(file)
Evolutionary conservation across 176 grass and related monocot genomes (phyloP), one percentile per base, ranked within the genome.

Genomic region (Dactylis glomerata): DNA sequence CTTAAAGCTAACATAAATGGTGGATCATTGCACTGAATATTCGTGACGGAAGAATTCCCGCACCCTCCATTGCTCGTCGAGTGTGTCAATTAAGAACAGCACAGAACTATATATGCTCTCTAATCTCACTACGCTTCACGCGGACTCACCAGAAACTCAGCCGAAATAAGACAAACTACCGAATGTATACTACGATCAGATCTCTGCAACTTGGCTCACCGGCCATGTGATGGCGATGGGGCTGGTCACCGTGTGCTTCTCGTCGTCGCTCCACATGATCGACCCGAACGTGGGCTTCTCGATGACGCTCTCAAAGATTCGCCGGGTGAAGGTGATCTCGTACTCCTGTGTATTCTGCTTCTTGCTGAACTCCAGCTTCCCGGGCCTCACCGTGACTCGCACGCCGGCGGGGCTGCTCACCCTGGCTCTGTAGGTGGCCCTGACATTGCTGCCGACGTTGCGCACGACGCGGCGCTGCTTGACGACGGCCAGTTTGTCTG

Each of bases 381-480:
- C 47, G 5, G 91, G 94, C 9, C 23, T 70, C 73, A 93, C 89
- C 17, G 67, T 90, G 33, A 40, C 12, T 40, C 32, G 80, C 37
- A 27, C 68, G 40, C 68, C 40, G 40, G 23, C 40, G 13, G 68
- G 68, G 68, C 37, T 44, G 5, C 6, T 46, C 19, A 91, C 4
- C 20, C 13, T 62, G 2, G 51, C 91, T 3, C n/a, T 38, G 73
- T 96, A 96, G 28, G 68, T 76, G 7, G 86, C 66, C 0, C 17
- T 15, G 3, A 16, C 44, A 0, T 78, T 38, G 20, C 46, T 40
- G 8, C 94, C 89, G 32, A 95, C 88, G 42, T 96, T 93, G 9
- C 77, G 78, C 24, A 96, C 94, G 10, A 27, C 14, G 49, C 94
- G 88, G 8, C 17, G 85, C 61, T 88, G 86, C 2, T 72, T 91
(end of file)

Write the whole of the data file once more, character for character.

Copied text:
Evolutionary conservation across 176 grass and related monocot genomes (phyloP), one percentile per base, ranked within the genome.

Genomic region (Dactylis glomerata): DNA sequence CTTAAAGCTAACATAAATGGTGGATCATTGCACTGAATATTCGTGACGGAAGAATTCCCGCACCCTCCATTGCTCGTCGAGTGTGTCAATTAAGAACAGCACAGAACTATATATGCTCTCTAATCTCACTACGCTTCACGCGGACTCACCAGAAACTCAGCCGAAATAAGACAAACTACCGAATGTATACTACGATCAGATCTCTGCAACTTGGCTCACCGGCCATGTGATGGCGATGGGGCTGGTCACCGTGTGCTTCTCGTCGTCGCTCCACATGATCGACCCGAACGTGGGCTTCTCGATGACGCTCTCAAAGATTCGCCGGGTGAAGGTGATCTCGTACTCCTGTGTATTCTGCTTCTTGCTGAACTCCAGCTTCCCGGGCCTCACCGTGACTCGCACGCCGGCGGGGCTGCTCACCCTGGCTCTGTAGGTGGCCCTGACATTGCTGCCGACGTTGCGCACGACGCGGCGCTGCTTGACGACGGCCAGTTTGTCTG

Each of bases 381-480:
- C 47, G 5, G 91, G 94, C 9, C 23, T 70, C 73, A 93, C 89
- C 17, G 67, T 90, G 33, A 40, C 12, T 40, C 32, G 80, C 37
- A 27, C 68, G 40, C 68, C 40, G 40, G 23, C 40, G 13, G 68
- G 68, G 68, C 37, T 44, G 5, C 6, T 46, C 19, A 91, C 4
- C 20, C 13, T 62, G 2, G 51, C 91, T 3, C n/a, T 38, G 73
- T 96, A 96, G 28, G 68, T 76, G 7, G 86, C 66, C 0, C 17
- T 15, G 3, A 16, C 44, A 0, T 78, T 38, G 20, C 46, T 40
- G 8, C 94, C 89, G 32, A 95, C 88, G 42, T 96, T 93, G 9
- C 77, G 78, C 24, A 96, C 94, G 10, A 27, C 14, G 49, C 94
- G 88, G 8, C 17, G 85, C 61, T 88, G 86, C 2, T 72, T 91